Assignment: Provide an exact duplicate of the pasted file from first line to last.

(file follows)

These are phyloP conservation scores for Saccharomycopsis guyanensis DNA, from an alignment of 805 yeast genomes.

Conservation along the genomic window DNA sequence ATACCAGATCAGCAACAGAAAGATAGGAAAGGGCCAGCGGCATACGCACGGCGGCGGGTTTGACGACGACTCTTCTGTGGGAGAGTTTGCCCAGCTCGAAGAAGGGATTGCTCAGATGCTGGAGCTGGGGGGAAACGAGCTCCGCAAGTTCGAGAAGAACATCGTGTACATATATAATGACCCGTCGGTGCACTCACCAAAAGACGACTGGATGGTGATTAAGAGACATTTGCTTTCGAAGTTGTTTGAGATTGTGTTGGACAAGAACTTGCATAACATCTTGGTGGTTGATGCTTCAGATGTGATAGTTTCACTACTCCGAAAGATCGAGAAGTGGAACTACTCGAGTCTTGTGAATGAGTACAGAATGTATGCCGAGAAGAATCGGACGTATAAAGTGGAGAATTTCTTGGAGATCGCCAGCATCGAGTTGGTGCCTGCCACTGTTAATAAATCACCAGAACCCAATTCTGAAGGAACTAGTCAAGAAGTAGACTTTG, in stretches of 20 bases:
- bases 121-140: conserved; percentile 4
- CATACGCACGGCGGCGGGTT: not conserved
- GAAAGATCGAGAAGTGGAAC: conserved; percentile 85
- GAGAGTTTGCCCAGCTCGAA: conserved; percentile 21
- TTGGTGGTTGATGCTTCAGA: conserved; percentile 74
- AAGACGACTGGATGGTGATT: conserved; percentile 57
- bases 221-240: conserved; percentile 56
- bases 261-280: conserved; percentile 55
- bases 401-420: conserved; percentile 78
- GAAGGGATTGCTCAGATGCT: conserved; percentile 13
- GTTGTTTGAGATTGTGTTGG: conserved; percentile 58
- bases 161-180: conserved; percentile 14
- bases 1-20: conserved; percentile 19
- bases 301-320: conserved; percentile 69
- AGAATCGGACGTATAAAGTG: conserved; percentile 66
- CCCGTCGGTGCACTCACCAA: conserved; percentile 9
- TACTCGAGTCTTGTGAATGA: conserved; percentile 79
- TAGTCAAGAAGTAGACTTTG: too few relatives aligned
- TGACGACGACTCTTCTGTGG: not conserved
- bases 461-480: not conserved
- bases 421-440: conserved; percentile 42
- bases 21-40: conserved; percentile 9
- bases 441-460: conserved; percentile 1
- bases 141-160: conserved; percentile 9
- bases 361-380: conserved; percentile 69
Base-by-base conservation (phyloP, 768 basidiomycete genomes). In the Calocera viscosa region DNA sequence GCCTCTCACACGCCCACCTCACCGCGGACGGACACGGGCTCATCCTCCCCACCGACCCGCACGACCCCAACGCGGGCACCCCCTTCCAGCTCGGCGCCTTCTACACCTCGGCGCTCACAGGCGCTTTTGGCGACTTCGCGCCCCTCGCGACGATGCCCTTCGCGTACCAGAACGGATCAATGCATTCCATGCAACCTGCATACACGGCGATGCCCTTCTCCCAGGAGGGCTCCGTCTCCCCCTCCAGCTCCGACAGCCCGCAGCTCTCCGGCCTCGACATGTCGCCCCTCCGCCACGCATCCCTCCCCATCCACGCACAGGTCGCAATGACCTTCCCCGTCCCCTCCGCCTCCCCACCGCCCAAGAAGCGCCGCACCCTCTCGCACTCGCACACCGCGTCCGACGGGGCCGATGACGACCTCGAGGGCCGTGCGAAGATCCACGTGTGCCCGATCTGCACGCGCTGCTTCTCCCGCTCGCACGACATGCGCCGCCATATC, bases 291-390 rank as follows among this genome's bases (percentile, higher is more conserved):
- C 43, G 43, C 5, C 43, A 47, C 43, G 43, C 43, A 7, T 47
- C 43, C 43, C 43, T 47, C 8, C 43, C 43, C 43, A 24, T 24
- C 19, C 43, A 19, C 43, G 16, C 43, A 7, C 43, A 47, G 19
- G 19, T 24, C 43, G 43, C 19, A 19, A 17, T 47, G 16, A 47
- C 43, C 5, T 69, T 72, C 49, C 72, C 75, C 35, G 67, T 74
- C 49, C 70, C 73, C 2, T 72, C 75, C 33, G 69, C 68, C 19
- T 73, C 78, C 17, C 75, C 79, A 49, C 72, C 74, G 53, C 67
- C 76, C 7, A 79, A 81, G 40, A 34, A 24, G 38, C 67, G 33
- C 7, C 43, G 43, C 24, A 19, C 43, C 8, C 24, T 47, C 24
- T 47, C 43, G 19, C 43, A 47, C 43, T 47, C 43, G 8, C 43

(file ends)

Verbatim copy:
These are phyloP conservation scores for Saccharomycopsis guyanensis DNA, from an alignment of 805 yeast genomes.

Conservation along the genomic window DNA sequence ATACCAGATCAGCAACAGAAAGATAGGAAAGGGCCAGCGGCATACGCACGGCGGCGGGTTTGACGACGACTCTTCTGTGGGAGAGTTTGCCCAGCTCGAAGAAGGGATTGCTCAGATGCTGGAGCTGGGGGGAAACGAGCTCCGCAAGTTCGAGAAGAACATCGTGTACATATATAATGACCCGTCGGTGCACTCACCAAAAGACGACTGGATGGTGATTAAGAGACATTTGCTTTCGAAGTTGTTTGAGATTGTGTTGGACAAGAACTTGCATAACATCTTGGTGGTTGATGCTTCAGATGTGATAGTTTCACTACTCCGAAAGATCGAGAAGTGGAACTACTCGAGTCTTGTGAATGAGTACAGAATGTATGCCGAGAAGAATCGGACGTATAAAGTGGAGAATTTCTTGGAGATCGCCAGCATCGAGTTGGTGCCTGCCACTGTTAATAAATCACCAGAACCCAATTCTGAAGGAACTAGTCAAGAAGTAGACTTTG, in stretches of 20 bases:
- bases 121-140: conserved; percentile 4
- CATACGCACGGCGGCGGGTT: not conserved
- GAAAGATCGAGAAGTGGAAC: conserved; percentile 85
- GAGAGTTTGCCCAGCTCGAA: conserved; percentile 21
- TTGGTGGTTGATGCTTCAGA: conserved; percentile 74
- AAGACGACTGGATGGTGATT: conserved; percentile 57
- bases 221-240: conserved; percentile 56
- bases 261-280: conserved; percentile 55
- bases 401-420: conserved; percentile 78
- GAAGGGATTGCTCAGATGCT: conserved; percentile 13
- GTTGTTTGAGATTGTGTTGG: conserved; percentile 58
- bases 161-180: conserved; percentile 14
- bases 1-20: conserved; percentile 19
- bases 301-320: conserved; percentile 69
- AGAATCGGACGTATAAAGTG: conserved; percentile 66
- CCCGTCGGTGCACTCACCAA: conserved; percentile 9
- TACTCGAGTCTTGTGAATGA: conserved; percentile 79
- TAGTCAAGAAGTAGACTTTG: too few relatives aligned
- TGACGACGACTCTTCTGTGG: not conserved
- bases 461-480: not conserved
- bases 421-440: conserved; percentile 42
- bases 21-40: conserved; percentile 9
- bases 441-460: conserved; percentile 1
- bases 141-160: conserved; percentile 9
- bases 361-380: conserved; percentile 69
Base-by-base conservation (phyloP, 768 basidiomycete genomes). In the Calocera viscosa region DNA sequence GCCTCTCACACGCCCACCTCACCGCGGACGGACACGGGCTCATCCTCCCCACCGACCCGCACGACCCCAACGCGGGCACCCCCTTCCAGCTCGGCGCCTTCTACACCTCGGCGCTCACAGGCGCTTTTGGCGACTTCGCGCCCCTCGCGACGATGCCCTTCGCGTACCAGAACGGATCAATGCATTCCATGCAACCTGCATACACGGCGATGCCCTTCTCCCAGGAGGGCTCCGTCTCCCCCTCCAGCTCCGACAGCCCGCAGCTCTCCGGCCTCGACATGTCGCCCCTCCGCCACGCATCCCTCCCCATCCACGCACAGGTCGCAATGACCTTCCCCGTCCCCTCCGCCTCCCCACCGCCCAAGAAGCGCCGCACCCTCTCGCACTCGCACACCGCGTCCGACGGGGCCGATGACGACCTCGAGGGCCGTGCGAAGATCCACGTGTGCCCGATCTGCACGCGCTGCTTCTCCCGCTCGCACGACATGCGCCGCCATATC, bases 291-390 rank as follows among this genome's bases (percentile, higher is more conserved):
- C 43, G 43, C 5, C 43, A 47, C 43, G 43, C 43, A 7, T 47
- C 43, C 43, C 43, T 47, C 8, C 43, C 43, C 43, A 24, T 24
- C 19, C 43, A 19, C 43, G 16, C 43, A 7, C 43, A 47, G 19
- G 19, T 24, C 43, G 43, C 19, A 19, A 17, T 47, G 16, A 47
- C 43, C 5, T 69, T 72, C 49, C 72, C 75, C 35, G 67, T 74
- C 49, C 70, C 73, C 2, T 72, C 75, C 33, G 69, C 68, C 19
- T 73, C 78, C 17, C 75, C 79, A 49, C 72, C 74, G 53, C 67
- C 76, C 7, A 79, A 81, G 40, A 34, A 24, G 38, C 67, G 33
- C 7, C 43, G 43, C 24, A 19, C 43, C 8, C 24, T 47, C 24
- T 47, C 43, G 19, C 43, A 47, C 43, T 47, C 43, G 8, C 43